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Join Us for National Walk to a Park Day on October 10th

 

Walk to a Park Day_Canopy Banner_R1-bannerLast October, on 10/10 at 10:10AM—The Trust for Public Land, in partnership with the National Recreation and Park Association, Urban Land Institute, and more than 200 mayors around the country—launched the 10-Minute Walk Campaign, an historic effort to ensure there’s a great park within a 10-minute walk of every person, in every neighborhood, in every city across the country.

This 10/10 we’re proud to announce the first annual National Walk to a Park Day—a day devoted to celebrating the parks we have, and advocating for the parks we need.
Today, 1 in 3 Americans—more than 100 million people—don’t have a park within a 10-minute walk of home.

This campaign is a national movement to change that. Studies show access to nearby parks improves the physical health of residents and provides important social and community benefits—from boosting business and helping revitalize neighborhoods to cleaning and cooling the air, improving climate resilience, and providing opportunities for environmental education.

Parks are the anchors of healthy, livable communities, providing countless benefits—from helping to cool our cities to improving health and well-being to providing much-needed spaces to gather and play.

Visit www.walktoaparkday.org to pledge to walk to a park on 10/10. Then share your story using #10minwalk and #WalkToAParkDay. For every pledge, Hydro Flask’s Parks for All program will donate $1 to create parks where they’re needed most.

Indianapolis Parks & Public Spaces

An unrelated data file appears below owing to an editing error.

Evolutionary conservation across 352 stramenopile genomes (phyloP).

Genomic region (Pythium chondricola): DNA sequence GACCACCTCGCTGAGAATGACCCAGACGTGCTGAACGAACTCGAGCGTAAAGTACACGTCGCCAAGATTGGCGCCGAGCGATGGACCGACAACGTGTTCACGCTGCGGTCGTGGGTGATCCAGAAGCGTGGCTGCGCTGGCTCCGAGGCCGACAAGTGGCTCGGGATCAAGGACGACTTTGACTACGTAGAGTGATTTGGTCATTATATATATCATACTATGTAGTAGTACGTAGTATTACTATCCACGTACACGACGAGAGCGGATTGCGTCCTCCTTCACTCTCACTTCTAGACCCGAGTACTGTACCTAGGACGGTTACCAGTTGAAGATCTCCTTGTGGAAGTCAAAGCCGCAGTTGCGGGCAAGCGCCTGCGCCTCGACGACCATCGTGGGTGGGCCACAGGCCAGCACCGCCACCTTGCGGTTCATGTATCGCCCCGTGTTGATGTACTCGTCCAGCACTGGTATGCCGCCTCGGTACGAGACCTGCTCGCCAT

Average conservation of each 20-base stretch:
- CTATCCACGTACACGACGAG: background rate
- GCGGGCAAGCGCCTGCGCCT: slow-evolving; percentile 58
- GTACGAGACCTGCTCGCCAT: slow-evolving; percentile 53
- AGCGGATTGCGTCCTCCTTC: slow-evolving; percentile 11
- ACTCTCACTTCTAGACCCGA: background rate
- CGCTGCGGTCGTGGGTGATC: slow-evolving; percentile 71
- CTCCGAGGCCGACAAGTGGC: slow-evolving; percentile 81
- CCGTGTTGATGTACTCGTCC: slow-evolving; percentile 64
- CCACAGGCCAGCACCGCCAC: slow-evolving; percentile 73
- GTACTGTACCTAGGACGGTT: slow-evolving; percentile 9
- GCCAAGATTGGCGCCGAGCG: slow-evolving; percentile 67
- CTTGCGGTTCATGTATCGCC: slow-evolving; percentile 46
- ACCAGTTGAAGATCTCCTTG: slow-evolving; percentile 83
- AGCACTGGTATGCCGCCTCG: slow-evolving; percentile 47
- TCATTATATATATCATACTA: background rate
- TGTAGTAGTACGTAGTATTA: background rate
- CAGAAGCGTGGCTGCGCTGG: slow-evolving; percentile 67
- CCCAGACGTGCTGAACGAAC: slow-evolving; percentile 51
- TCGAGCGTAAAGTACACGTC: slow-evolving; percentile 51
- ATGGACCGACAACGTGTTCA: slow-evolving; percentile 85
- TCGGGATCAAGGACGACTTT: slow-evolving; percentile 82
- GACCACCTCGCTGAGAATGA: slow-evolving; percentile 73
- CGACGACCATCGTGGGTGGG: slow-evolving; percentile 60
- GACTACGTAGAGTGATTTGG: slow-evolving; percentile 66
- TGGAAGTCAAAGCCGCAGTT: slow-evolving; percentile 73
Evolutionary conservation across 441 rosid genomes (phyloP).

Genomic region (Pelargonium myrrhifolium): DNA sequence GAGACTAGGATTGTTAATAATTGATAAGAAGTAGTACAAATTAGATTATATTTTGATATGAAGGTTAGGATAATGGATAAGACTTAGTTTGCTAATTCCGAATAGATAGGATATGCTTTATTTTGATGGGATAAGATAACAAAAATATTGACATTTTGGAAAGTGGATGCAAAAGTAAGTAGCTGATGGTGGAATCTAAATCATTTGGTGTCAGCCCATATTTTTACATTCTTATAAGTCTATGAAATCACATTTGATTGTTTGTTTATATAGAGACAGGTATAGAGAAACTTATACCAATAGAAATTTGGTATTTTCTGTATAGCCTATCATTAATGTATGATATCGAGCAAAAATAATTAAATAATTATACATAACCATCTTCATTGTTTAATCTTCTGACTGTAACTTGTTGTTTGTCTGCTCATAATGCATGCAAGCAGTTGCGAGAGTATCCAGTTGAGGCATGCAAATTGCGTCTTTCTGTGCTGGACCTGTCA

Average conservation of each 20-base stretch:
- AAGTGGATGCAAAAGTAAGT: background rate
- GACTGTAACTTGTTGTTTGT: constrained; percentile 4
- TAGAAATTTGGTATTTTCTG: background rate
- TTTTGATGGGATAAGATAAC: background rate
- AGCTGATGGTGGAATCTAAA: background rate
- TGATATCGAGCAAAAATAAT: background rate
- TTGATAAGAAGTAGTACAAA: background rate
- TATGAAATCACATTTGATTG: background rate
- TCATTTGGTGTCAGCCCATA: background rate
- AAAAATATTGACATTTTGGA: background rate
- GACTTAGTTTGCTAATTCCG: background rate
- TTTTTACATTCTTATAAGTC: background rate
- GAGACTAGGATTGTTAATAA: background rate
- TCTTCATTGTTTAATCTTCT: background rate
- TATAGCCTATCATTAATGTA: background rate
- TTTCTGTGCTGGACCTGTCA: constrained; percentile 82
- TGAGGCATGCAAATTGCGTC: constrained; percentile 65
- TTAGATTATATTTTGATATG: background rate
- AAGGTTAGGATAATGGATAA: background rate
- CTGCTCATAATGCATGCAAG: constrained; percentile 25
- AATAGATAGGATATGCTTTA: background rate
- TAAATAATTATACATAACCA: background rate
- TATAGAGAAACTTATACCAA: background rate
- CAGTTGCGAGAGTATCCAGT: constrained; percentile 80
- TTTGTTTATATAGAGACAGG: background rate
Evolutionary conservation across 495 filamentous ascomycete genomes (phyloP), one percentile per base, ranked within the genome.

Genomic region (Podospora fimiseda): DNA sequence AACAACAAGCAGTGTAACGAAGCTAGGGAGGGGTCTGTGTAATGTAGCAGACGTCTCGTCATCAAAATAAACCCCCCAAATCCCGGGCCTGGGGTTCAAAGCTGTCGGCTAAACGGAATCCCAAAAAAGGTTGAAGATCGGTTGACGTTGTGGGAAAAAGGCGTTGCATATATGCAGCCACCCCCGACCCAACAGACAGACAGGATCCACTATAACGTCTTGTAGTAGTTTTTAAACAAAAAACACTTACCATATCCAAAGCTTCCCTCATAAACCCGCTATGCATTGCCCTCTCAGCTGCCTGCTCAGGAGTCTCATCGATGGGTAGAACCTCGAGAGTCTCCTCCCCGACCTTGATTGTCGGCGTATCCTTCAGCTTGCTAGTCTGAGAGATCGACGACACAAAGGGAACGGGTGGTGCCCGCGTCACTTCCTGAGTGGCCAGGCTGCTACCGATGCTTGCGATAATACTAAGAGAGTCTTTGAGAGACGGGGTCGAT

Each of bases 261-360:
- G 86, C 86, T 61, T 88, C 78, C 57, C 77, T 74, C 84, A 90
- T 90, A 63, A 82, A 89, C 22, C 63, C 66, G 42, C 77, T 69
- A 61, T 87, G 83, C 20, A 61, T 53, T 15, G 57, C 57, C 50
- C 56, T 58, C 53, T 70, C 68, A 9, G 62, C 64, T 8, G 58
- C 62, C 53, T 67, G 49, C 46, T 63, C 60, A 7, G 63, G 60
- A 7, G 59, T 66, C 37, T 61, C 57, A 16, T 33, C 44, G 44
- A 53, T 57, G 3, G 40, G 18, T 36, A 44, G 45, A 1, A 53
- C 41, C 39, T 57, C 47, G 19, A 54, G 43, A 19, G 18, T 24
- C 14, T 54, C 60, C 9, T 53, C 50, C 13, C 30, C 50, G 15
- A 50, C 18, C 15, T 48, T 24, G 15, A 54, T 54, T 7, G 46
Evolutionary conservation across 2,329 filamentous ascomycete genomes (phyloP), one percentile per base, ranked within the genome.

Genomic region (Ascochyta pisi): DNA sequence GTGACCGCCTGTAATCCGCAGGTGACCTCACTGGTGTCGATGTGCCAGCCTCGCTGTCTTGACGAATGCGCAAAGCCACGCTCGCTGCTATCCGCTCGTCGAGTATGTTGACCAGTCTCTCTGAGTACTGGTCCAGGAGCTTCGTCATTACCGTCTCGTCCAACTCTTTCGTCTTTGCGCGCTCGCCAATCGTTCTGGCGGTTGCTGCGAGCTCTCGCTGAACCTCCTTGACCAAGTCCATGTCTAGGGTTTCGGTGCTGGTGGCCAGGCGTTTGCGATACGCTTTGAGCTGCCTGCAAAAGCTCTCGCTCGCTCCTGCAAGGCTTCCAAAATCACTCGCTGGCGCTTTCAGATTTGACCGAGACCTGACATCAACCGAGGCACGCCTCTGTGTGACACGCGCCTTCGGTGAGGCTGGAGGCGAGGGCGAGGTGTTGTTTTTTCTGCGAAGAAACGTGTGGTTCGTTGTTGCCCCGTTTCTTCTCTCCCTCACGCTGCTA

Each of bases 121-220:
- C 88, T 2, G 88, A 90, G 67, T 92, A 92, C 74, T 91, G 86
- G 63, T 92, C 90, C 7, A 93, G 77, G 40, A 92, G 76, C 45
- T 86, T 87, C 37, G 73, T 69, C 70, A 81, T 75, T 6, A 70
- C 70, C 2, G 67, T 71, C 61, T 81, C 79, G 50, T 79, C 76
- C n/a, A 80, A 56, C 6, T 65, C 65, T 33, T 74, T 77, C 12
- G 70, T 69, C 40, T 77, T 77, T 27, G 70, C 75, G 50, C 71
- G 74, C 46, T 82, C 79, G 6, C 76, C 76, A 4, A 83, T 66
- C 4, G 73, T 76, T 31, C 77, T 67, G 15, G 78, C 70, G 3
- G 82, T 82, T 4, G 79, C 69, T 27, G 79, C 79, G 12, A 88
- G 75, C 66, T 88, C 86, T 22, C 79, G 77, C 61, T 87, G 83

Several Trust for Public Land staff were in Indianapolis last week presenting and attending the annual National Recreation and Parks Association (NRPA) Conference which drew over 8,000 parks and recreation professionals, parks non-profits, vendors and others for 4 days of workshops, sessions and tours.  We managed to scout out some park locations in this city of over 860,000 people and wanted to share a few of the photos that we took.

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The canal threads its way through a portion of the downtown area and into White Rock State Park, home to a number of museums and cultural institutions.  It has paths on both sides of the canal heavily used for walking, running and biking.

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University Park and the Indiana World War Memorial are just a few blocks north of the state capitol.

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Flowering plants are everywhere, maintained by the downtown Indy BID.  This display adjoins the Soldiers and Sailors monument in the downtown area.

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The cultural trail is an eight-mile long paved trail for walking, running and biking htat connects adjoining neighborhoods to downtown and also incorporates key features, like the canal.  This is a cool part boasts solar powered lighting and native grasses planted along the trail as well as on top of these shade structures.

Martin Luther King park is located between several neighborhoods north of the downtown area and where, 50 years ago, Robert Kennedy told the crowd that Martin Lurther King had been killed and gave a short but emotional speech to a largely black audience.  A number of improvements have been made in the park this year and there are several moving sculptures…